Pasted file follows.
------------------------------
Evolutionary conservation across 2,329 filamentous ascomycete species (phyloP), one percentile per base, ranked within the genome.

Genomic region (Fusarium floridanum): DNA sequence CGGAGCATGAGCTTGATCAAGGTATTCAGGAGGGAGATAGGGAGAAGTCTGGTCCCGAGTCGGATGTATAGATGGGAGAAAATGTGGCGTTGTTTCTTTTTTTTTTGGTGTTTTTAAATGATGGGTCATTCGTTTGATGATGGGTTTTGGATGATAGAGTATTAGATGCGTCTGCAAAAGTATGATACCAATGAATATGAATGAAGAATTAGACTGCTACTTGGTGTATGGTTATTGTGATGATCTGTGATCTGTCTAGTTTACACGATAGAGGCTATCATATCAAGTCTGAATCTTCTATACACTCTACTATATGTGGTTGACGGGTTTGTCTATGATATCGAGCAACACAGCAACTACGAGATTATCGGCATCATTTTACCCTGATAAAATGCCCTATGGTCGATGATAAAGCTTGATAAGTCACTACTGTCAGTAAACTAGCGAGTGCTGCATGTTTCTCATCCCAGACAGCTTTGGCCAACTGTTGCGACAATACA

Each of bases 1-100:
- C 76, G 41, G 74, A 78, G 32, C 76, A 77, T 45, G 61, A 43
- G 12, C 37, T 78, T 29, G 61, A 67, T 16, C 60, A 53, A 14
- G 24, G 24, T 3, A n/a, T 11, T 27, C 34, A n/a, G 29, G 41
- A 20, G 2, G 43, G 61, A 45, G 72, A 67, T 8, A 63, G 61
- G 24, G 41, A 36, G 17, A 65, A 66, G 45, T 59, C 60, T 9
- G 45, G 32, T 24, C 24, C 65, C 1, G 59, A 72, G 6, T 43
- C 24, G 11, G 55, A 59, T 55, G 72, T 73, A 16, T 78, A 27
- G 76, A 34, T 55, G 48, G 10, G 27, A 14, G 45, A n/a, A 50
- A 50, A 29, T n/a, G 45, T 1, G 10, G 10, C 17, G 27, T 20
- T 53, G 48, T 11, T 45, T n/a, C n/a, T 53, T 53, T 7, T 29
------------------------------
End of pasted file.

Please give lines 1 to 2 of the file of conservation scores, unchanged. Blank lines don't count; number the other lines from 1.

Evolutionary conservation across 2,329 filamentous ascomycete species (phyloP), one percentile per base, ranked within the genome.

Genomic region (Fusarium floridanum): DNA sequence CGGAGCATGAGCTTGATCAAGGTATTCAGGAGGGAGATAGGGAGAAGTCTGGTCCCGAGTCGGATGTATAGATGGGAGAAAATGTGGCGTTGTTTCTTTTTTTTTTGGTGTTTTTAAATGATGGGTCATTCGTTTGATGATGGGTTTTGGATGATAGAGTATTAGATGCGTCTGCAAAAGTATGATACCAATGAATATGAATGAAGAATTAGACTGCTACTTGGTGTATGGTTATTGTGATGATCTGTGATCTGTCTAGTTTACACGATAGAGGCTATCATATCAAGTCTGAATCTTCTATACACTCTACTATATGTGGTTGACGGGTTTGTCTATGATATCGAGCAACACAGCAACTACGAGATTATCGGCATCATTTTACCCTGATAAAATGCCCTATGGTCGATGATAAAGCTTGATAAGTCACTACTGTCAGTAAACTAGCGAGTGCTGCATGTTTCTCATCCCAGACAGCTTTGGCCAACTGTTGCGACAATACA